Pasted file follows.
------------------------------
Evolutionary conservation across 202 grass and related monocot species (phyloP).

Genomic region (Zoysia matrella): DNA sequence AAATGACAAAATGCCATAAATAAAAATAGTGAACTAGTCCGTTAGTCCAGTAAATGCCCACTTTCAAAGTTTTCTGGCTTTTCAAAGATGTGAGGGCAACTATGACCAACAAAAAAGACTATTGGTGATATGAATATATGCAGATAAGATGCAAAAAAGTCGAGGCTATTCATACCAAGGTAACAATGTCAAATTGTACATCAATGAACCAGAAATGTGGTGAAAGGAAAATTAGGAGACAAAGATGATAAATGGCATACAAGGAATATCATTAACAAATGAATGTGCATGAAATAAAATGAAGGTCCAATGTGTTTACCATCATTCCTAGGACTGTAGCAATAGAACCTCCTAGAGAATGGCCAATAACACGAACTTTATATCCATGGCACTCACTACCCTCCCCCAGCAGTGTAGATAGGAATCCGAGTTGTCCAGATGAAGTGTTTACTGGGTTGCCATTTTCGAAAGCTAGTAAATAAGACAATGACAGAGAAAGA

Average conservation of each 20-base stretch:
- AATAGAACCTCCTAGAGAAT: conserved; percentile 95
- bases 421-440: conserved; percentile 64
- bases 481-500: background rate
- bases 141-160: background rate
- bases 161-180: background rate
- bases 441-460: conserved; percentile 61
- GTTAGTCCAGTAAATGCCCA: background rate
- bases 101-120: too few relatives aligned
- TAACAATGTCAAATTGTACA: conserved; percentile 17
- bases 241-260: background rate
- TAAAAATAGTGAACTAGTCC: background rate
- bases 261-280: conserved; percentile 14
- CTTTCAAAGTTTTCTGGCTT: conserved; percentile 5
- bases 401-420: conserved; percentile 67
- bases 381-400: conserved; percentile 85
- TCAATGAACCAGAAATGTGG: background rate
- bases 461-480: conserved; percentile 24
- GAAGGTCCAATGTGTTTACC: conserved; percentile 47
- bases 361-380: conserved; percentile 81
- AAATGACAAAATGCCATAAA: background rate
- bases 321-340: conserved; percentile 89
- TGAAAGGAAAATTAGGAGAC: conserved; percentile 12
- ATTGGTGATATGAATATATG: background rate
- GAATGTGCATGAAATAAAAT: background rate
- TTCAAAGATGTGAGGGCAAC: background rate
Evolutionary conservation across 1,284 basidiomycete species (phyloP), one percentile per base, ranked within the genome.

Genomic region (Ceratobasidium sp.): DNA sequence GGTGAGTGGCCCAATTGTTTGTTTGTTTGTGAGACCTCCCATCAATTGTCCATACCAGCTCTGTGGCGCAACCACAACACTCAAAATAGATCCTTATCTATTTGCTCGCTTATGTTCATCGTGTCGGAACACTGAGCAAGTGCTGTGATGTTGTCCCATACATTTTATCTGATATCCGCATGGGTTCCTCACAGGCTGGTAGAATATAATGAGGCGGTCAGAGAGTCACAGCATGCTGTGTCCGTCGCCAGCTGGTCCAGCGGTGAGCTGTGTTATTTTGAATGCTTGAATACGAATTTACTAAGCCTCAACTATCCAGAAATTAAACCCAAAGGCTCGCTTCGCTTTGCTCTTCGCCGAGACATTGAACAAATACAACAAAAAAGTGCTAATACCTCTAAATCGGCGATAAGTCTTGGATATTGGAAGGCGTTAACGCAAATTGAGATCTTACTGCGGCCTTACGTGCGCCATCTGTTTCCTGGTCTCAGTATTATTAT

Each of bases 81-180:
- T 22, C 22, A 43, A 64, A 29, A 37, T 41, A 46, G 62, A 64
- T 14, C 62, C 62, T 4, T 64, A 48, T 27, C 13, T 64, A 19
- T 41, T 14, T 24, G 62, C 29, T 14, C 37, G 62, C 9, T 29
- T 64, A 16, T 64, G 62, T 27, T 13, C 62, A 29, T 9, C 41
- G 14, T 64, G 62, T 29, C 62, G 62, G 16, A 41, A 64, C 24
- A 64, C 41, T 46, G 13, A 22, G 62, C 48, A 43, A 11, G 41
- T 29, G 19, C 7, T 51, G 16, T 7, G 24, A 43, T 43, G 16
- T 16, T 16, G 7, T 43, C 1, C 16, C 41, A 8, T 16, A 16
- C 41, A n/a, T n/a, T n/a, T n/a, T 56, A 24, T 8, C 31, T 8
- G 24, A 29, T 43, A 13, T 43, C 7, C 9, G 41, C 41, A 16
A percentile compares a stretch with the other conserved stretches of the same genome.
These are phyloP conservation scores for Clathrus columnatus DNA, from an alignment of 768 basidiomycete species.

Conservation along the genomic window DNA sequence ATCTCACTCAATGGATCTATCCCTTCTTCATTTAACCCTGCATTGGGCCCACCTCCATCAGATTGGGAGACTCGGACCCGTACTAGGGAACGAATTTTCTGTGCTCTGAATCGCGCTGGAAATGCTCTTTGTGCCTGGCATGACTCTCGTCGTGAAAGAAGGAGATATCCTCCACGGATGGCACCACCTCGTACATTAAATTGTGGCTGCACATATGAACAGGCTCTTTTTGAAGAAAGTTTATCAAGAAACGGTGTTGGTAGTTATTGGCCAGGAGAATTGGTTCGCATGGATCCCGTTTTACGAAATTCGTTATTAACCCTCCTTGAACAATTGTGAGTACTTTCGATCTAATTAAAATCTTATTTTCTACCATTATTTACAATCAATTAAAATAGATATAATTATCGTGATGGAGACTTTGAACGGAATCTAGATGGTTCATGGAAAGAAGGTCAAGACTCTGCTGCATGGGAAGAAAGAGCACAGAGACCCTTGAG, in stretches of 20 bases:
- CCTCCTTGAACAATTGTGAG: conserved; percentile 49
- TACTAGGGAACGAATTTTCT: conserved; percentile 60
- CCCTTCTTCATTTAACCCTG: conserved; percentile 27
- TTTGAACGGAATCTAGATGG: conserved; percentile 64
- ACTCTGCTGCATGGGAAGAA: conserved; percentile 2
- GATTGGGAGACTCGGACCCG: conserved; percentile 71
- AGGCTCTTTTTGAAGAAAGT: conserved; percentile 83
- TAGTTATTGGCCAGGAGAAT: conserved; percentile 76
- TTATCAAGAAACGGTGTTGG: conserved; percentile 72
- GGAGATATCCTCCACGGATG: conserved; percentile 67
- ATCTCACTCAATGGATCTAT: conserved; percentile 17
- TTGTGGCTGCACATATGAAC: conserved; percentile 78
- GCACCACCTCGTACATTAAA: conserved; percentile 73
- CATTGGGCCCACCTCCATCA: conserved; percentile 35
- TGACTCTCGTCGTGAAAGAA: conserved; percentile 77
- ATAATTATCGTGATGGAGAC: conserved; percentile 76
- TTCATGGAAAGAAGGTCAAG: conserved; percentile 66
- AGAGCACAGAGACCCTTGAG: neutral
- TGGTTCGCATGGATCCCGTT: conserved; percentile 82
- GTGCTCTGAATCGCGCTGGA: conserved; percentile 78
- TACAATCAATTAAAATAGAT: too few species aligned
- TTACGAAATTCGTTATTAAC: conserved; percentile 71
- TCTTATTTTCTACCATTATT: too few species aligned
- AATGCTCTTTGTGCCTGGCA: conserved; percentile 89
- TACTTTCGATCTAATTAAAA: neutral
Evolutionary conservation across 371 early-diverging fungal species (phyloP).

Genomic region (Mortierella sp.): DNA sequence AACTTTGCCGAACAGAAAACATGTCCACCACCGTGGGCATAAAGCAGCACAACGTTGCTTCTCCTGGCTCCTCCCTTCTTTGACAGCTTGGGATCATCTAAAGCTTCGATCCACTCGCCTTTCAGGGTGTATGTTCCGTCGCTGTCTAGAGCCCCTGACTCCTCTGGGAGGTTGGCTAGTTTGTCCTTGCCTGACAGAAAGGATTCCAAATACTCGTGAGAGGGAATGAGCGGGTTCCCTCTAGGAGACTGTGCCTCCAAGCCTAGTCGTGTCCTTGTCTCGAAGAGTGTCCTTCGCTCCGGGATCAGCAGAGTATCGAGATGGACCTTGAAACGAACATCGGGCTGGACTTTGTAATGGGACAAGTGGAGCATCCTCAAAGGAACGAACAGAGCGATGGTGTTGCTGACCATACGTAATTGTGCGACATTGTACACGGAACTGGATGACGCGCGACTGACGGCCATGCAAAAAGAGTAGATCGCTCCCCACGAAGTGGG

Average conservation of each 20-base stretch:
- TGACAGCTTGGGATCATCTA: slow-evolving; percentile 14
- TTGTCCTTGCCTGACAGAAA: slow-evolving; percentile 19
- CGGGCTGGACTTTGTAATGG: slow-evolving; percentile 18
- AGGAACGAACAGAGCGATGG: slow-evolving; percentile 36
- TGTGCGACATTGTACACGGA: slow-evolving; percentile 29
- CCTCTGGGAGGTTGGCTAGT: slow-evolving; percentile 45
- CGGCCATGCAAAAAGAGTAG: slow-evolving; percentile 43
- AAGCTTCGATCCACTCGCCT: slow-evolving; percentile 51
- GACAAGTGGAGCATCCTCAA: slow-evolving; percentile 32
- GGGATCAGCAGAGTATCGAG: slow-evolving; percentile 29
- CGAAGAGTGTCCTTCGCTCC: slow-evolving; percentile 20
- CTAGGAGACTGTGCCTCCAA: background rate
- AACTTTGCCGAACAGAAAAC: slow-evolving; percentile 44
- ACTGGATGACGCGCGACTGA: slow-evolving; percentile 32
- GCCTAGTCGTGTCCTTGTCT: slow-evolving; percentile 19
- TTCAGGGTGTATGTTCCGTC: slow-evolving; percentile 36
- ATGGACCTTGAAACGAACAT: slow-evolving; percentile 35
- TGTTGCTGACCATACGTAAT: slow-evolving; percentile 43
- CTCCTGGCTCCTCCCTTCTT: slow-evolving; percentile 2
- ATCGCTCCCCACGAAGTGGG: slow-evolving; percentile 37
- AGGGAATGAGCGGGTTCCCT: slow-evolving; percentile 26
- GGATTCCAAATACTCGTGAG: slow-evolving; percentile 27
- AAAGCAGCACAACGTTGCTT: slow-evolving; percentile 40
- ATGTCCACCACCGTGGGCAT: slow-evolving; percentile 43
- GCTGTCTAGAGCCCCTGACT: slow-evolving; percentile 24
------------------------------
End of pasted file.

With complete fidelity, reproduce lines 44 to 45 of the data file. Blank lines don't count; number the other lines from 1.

Conservation along the genomic window DNA sequence ATCTCACTCAATGGATCTATCCCTTCTTCATTTAACCCTGCATTGGGCCCACCTCCATCAGATTGGGAGACTCGGACCCGTACTAGGGAACGAATTTTCTGTGCTCTGAATCGCGCTGGAAATGCTCTTTGTGCCTGGCATGACTCTCGTCGTGAAAGAAGGAGATATCCTCCACGGATGGCACCACCTCGTACATTAAATTGTGGCTGCACATATGAACAGGCTCTTTTTGAAGAAAGTTTATCAAGAAACGGTGTTGGTAGTTATTGGCCAGGAGAATTGGTTCGCATGGATCCCGTTTTACGAAATTCGTTATTAACCCTCCTTGAACAATTGTGAGTACTTTCGATCTAATTAAAATCTTATTTTCTACCATTATTTACAATCAATTAAAATAGATATAATTATCGTGATGGAGACTTTGAACGGAATCTAGATGGTTCATGGAAAGAAGGTCAAGACTCTGCTGCATGGGAAGAAAGAGCACAGAGACCCTTGAG, in stretches of 20 bases:
- CCTCCTTGAACAATTGTGAG: conserved; percentile 49